When I started this blog, one of my goals was to encourage parents in their homeschooling. So I decided to do a feature from time to time entitled “Homeschooling Is Not For the Weary”. And I dedicate this post to all you tired and weary moms who work with your kids day in and day out.
There are times in your homeschooling career that you do not want to homeschool but you have no other choice except to put your kids in a traditional school. Sometimes you get burned out. How can you stop that from happening?
I know this sounds cliche but you pray. Pray for strength, wisdom, patience, courage and pray that God will show you the way. I always say pray until your knees hurt.
On the practical side, there are things you can do that will help you to keep from getting so tired. So here goes:
- Set goals: goals for the school year, goals for the semester or month, weekly goals, and daily goals. Don’t try to homeschool by the seat of your pants. It’s too important. When setting goals, plan for sick days and emergencies. Look at how many snow days the public schools in your area have taken. While you can homeschool when it’s icy and snowy outside, you can’t when your child is sick.
- Develop a strong daily routine. It’s ok to start school at 10:00 but don’t be surprised when you don’t finish until 4:00.
- Shake it up, homeschool in different rooms of the house, at the park, at the library, even at your local coffee shop. My kids loved to read in bed, so when we did reading, we would do it in my bed.
- Don’t expect your house to be perfectly clean. I’m not saying you have to live like hoarders, but you are at home all day with children and children make messes. I suggest you stop and pick up at lunchtime and again before supper. Invest in a slow cooker and use it.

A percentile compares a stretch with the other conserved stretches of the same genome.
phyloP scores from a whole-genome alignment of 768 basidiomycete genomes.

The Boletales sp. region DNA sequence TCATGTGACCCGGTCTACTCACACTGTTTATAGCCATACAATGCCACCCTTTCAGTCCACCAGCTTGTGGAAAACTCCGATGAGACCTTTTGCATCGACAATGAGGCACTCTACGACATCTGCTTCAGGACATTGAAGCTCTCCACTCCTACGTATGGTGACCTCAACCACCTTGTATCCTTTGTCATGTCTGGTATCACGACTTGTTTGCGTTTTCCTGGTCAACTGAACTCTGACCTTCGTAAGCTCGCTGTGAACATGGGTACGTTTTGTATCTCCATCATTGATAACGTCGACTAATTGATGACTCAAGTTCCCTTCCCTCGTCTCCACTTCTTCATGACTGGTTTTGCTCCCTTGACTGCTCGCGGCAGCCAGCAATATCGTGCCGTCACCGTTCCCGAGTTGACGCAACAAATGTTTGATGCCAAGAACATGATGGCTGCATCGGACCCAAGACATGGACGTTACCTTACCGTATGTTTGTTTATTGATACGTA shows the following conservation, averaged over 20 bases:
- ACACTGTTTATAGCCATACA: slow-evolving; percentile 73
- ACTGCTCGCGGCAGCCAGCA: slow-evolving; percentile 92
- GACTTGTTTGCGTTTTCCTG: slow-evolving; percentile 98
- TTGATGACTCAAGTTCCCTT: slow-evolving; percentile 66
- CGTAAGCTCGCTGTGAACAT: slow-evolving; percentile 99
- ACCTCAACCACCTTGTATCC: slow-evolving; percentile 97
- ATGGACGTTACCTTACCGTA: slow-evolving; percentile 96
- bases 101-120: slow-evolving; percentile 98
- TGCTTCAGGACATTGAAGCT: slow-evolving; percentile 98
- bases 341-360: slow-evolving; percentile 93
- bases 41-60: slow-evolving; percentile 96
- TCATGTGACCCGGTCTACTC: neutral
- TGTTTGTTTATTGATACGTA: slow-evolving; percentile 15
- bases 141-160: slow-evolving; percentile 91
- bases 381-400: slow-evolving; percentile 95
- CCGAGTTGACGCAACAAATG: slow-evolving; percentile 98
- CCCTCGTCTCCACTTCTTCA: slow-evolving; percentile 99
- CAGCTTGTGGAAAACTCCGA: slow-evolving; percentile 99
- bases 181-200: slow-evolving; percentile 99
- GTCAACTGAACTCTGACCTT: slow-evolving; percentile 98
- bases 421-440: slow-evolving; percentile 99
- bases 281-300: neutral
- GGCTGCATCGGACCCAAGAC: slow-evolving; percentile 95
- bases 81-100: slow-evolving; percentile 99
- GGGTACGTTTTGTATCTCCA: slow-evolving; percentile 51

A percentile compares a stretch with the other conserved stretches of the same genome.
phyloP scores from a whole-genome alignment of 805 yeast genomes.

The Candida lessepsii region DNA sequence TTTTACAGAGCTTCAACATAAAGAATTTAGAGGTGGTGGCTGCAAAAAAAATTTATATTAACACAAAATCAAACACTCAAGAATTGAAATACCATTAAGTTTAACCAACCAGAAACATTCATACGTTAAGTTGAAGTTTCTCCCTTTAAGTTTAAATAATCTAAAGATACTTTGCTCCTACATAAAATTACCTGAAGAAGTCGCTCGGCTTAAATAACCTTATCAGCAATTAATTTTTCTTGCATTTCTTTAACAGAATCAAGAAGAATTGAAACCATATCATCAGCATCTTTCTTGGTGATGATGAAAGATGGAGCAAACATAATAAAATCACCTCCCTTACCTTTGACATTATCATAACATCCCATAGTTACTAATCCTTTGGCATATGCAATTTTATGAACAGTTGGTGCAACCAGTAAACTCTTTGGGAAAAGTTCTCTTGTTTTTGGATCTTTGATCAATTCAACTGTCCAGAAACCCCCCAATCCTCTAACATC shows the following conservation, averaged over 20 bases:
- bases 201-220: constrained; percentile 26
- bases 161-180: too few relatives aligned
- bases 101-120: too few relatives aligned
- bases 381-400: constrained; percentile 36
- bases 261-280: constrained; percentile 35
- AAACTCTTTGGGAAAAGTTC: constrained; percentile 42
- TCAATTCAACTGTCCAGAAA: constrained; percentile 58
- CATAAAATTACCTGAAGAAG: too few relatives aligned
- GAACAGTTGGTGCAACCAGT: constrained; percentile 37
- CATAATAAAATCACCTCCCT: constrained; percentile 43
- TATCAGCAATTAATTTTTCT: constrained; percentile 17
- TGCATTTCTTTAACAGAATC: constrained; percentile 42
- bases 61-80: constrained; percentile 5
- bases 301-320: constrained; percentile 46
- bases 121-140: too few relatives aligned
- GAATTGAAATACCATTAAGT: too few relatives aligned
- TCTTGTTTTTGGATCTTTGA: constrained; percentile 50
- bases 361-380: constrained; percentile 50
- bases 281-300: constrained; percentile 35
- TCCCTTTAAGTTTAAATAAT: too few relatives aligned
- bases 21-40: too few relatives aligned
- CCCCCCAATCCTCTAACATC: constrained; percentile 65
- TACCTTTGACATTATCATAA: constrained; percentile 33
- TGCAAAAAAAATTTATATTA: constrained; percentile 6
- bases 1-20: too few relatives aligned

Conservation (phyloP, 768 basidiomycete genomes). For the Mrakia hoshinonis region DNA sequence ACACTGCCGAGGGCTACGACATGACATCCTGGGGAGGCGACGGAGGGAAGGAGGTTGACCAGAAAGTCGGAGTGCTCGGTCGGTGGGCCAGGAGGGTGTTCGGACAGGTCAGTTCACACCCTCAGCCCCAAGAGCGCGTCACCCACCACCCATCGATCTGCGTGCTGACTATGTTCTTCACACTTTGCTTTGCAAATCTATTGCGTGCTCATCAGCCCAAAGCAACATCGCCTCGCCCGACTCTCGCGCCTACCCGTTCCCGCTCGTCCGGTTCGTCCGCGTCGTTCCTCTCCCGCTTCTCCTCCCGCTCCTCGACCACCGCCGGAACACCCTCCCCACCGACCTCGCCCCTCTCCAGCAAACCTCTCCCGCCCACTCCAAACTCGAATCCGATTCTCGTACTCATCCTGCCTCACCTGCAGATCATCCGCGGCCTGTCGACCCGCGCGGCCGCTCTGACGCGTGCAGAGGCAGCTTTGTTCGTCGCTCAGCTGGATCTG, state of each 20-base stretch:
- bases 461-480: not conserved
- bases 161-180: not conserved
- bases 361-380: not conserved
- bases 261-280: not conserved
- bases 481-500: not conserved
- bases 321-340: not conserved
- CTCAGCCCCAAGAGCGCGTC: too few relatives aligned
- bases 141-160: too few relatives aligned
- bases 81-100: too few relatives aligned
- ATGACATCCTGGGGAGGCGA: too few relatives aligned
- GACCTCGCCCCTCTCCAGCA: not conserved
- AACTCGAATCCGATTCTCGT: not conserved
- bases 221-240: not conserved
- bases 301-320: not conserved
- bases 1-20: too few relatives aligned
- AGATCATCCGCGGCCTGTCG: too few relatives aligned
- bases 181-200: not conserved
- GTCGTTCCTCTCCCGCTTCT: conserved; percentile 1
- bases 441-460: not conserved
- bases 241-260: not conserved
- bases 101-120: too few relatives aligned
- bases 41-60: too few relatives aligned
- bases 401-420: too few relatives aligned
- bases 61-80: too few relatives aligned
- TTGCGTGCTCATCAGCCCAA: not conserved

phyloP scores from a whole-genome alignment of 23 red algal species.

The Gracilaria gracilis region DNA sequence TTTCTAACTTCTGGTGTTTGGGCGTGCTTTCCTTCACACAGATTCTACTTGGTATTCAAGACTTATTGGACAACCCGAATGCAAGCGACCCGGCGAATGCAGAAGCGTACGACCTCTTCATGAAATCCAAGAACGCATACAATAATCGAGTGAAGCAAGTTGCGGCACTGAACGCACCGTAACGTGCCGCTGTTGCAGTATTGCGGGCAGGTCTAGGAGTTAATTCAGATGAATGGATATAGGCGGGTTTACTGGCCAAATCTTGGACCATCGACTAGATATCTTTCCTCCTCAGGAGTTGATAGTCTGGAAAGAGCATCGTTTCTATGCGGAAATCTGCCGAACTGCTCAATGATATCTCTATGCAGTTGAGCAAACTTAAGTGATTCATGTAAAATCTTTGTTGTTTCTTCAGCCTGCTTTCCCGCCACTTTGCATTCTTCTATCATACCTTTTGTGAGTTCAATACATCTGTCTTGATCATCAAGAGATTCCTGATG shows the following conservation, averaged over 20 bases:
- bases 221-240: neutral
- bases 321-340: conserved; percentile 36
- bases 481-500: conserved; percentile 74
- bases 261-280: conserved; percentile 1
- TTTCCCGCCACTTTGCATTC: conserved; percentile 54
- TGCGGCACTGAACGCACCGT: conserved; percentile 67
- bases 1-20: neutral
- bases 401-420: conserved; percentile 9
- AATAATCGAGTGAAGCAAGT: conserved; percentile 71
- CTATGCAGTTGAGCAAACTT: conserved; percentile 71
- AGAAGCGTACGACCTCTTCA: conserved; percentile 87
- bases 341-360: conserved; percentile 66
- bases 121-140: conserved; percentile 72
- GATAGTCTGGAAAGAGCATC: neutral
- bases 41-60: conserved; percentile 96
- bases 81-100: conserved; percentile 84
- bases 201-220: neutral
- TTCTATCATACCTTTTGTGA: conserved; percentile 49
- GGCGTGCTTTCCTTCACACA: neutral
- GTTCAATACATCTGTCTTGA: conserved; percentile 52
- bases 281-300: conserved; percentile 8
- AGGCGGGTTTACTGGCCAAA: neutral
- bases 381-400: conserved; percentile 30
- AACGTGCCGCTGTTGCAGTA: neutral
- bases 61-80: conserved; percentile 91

- Learn how to say no. A lot of well meaning friends think that because you are at home you have time to watch their kids and have coffee dates at the spur of the moment. At this season in life you may not be able to attend a weekly Bible study or sign up for every committee at church.
- Don’t be afraid to stay at home. When I homeschooled, I was afraid that my kids would not be socialized and I over-socialized them. We were so active that at times I neglected the academics. I finally had a “come to Jesus moment”. At that point I made a list of all the activities we were doing outside the home (13 commitments) and had the kids prioritize which ones they wanted to quit. Church was mandatory but everything else was on the table. It surprised me as to what I thought was important and the kids didn’t. We finished up our commitments to those things and then quit.
- Don’t be afraid to ask for help or to farm out some of your homeschooling. Ask your husband to teach a subject. Trade off with a friend, join a co-op. Homeschooling is a big responsibility and sometimes you can’t do it alone.
- Remember homeschooling is a marathon and not a sprint. You do not have to accomplish everything in one school year.
And the most important of all is stop and smell the roses. You are homeschooling your children so that you can spend time with them. So enjoy them because they grow up too quickly. I know, mine are 22 and 26 years old.
Galatians 6:9 Let us not become weary in doing good, for at the proper time we will reap a harvest if we do not give up.